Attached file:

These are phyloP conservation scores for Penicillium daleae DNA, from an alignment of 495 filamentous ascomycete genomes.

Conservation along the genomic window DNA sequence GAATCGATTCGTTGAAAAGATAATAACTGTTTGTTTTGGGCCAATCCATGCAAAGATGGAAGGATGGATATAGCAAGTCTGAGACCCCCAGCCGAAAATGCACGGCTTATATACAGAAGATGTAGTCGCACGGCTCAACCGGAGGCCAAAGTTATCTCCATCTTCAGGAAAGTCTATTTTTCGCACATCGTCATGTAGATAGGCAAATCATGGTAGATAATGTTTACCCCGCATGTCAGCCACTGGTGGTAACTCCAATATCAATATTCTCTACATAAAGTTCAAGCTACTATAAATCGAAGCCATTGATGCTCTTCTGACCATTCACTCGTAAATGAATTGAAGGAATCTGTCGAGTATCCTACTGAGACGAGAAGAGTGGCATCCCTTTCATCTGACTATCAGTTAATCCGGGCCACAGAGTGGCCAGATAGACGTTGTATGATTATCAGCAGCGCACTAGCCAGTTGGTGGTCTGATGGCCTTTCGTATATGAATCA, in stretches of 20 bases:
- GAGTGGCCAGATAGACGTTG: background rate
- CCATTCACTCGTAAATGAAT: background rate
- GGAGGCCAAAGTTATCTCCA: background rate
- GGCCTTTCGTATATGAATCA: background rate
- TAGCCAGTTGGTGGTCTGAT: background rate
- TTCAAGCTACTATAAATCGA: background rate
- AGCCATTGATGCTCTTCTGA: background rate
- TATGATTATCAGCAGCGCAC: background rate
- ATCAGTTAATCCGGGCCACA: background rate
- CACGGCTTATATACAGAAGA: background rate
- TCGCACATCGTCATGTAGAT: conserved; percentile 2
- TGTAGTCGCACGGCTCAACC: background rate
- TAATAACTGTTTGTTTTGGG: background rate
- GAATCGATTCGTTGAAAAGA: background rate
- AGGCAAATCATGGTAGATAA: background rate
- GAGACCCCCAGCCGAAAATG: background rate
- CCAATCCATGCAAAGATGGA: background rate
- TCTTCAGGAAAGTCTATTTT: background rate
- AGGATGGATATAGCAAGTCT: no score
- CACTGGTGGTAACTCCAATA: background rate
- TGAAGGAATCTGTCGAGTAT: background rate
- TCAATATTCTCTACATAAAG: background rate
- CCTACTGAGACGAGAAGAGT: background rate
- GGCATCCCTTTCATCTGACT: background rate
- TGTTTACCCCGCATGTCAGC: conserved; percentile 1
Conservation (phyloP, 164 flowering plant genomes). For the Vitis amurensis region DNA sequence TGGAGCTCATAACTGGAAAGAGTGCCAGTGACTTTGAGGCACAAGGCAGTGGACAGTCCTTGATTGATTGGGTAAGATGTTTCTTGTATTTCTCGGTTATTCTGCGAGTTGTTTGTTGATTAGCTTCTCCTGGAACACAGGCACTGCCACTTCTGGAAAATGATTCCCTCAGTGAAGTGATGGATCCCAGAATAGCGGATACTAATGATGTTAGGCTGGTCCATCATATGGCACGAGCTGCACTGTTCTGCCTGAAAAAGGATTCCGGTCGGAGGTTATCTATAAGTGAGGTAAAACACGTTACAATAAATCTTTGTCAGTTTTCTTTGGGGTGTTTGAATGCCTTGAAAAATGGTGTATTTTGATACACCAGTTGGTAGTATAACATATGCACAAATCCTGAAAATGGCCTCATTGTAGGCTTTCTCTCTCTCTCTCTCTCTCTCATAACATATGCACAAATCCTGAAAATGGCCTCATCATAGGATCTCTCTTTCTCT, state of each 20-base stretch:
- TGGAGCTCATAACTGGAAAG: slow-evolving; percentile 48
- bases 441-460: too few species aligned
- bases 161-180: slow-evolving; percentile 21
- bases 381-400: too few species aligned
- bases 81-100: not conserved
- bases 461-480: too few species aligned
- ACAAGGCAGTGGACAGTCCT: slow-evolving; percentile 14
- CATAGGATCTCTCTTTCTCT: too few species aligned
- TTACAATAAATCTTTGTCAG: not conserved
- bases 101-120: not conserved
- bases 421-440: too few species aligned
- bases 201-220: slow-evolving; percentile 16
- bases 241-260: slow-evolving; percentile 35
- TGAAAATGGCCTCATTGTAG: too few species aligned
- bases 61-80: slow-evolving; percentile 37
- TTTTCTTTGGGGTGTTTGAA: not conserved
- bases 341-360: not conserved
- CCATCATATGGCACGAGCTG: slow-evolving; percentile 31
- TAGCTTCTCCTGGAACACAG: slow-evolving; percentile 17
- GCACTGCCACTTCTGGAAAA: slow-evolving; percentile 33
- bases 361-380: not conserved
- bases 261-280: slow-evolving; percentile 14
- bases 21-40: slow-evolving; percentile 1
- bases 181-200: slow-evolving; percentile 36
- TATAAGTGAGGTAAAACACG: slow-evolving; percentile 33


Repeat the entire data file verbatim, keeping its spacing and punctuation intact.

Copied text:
These are phyloP conservation scores for Penicillium daleae DNA, from an alignment of 495 filamentous ascomycete genomes.

Conservation along the genomic window DNA sequence GAATCGATTCGTTGAAAAGATAATAACTGTTTGTTTTGGGCCAATCCATGCAAAGATGGAAGGATGGATATAGCAAGTCTGAGACCCCCAGCCGAAAATGCACGGCTTATATACAGAAGATGTAGTCGCACGGCTCAACCGGAGGCCAAAGTTATCTCCATCTTCAGGAAAGTCTATTTTTCGCACATCGTCATGTAGATAGGCAAATCATGGTAGATAATGTTTACCCCGCATGTCAGCCACTGGTGGTAACTCCAATATCAATATTCTCTACATAAAGTTCAAGCTACTATAAATCGAAGCCATTGATGCTCTTCTGACCATTCACTCGTAAATGAATTGAAGGAATCTGTCGAGTATCCTACTGAGACGAGAAGAGTGGCATCCCTTTCATCTGACTATCAGTTAATCCGGGCCACAGAGTGGCCAGATAGACGTTGTATGATTATCAGCAGCGCACTAGCCAGTTGGTGGTCTGATGGCCTTTCGTATATGAATCA, in stretches of 20 bases:
- GAGTGGCCAGATAGACGTTG: background rate
- CCATTCACTCGTAAATGAAT: background rate
- GGAGGCCAAAGTTATCTCCA: background rate
- GGCCTTTCGTATATGAATCA: background rate
- TAGCCAGTTGGTGGTCTGAT: background rate
- TTCAAGCTACTATAAATCGA: background rate
- AGCCATTGATGCTCTTCTGA: background rate
- TATGATTATCAGCAGCGCAC: background rate
- ATCAGTTAATCCGGGCCACA: background rate
- CACGGCTTATATACAGAAGA: background rate
- TCGCACATCGTCATGTAGAT: conserved; percentile 2
- TGTAGTCGCACGGCTCAACC: background rate
- TAATAACTGTTTGTTTTGGG: background rate
- GAATCGATTCGTTGAAAAGA: background rate
- AGGCAAATCATGGTAGATAA: background rate
- GAGACCCCCAGCCGAAAATG: background rate
- CCAATCCATGCAAAGATGGA: background rate
- TCTTCAGGAAAGTCTATTTT: background rate
- AGGATGGATATAGCAAGTCT: no score
- CACTGGTGGTAACTCCAATA: background rate
- TGAAGGAATCTGTCGAGTAT: background rate
- TCAATATTCTCTACATAAAG: background rate
- CCTACTGAGACGAGAAGAGT: background rate
- GGCATCCCTTTCATCTGACT: background rate
- TGTTTACCCCGCATGTCAGC: conserved; percentile 1
Conservation (phyloP, 164 flowering plant genomes). For the Vitis amurensis region DNA sequence TGGAGCTCATAACTGGAAAGAGTGCCAGTGACTTTGAGGCACAAGGCAGTGGACAGTCCTTGATTGATTGGGTAAGATGTTTCTTGTATTTCTCGGTTATTCTGCGAGTTGTTTGTTGATTAGCTTCTCCTGGAACACAGGCACTGCCACTTCTGGAAAATGATTCCCTCAGTGAAGTGATGGATCCCAGAATAGCGGATACTAATGATGTTAGGCTGGTCCATCATATGGCACGAGCTGCACTGTTCTGCCTGAAAAAGGATTCCGGTCGGAGGTTATCTATAAGTGAGGTAAAACACGTTACAATAAATCTTTGTCAGTTTTCTTTGGGGTGTTTGAATGCCTTGAAAAATGGTGTATTTTGATACACCAGTTGGTAGTATAACATATGCACAAATCCTGAAAATGGCCTCATTGTAGGCTTTCTCTCTCTCTCTCTCTCTCTCATAACATATGCACAAATCCTGAAAATGGCCTCATCATAGGATCTCTCTTTCTCT, state of each 20-base stretch:
- TGGAGCTCATAACTGGAAAG: slow-evolving; percentile 48
- bases 441-460: too few species aligned
- bases 161-180: slow-evolving; percentile 21
- bases 381-400: too few species aligned
- bases 81-100: not conserved
- bases 461-480: too few species aligned
- ACAAGGCAGTGGACAGTCCT: slow-evolving; percentile 14
- CATAGGATCTCTCTTTCTCT: too few species aligned
- TTACAATAAATCTTTGTCAG: not conserved
- bases 101-120: not conserved
- bases 421-440: too few species aligned
- bases 201-220: slow-evolving; percentile 16
- bases 241-260: slow-evolving; percentile 35
- TGAAAATGGCCTCATTGTAG: too few species aligned
- bases 61-80: slow-evolving; percentile 37
- TTTTCTTTGGGGTGTTTGAA: not conserved
- bases 341-360: not conserved
- CCATCATATGGCACGAGCTG: slow-evolving; percentile 31
- TAGCTTCTCCTGGAACACAG: slow-evolving; percentile 17
- GCACTGCCACTTCTGGAAAA: slow-evolving; percentile 33
- bases 361-380: not conserved
- bases 261-280: slow-evolving; percentile 14
- bases 21-40: slow-evolving; percentile 1
- bases 181-200: slow-evolving; percentile 36
- TATAAGTGAGGTAAAACACG: slow-evolving; percentile 33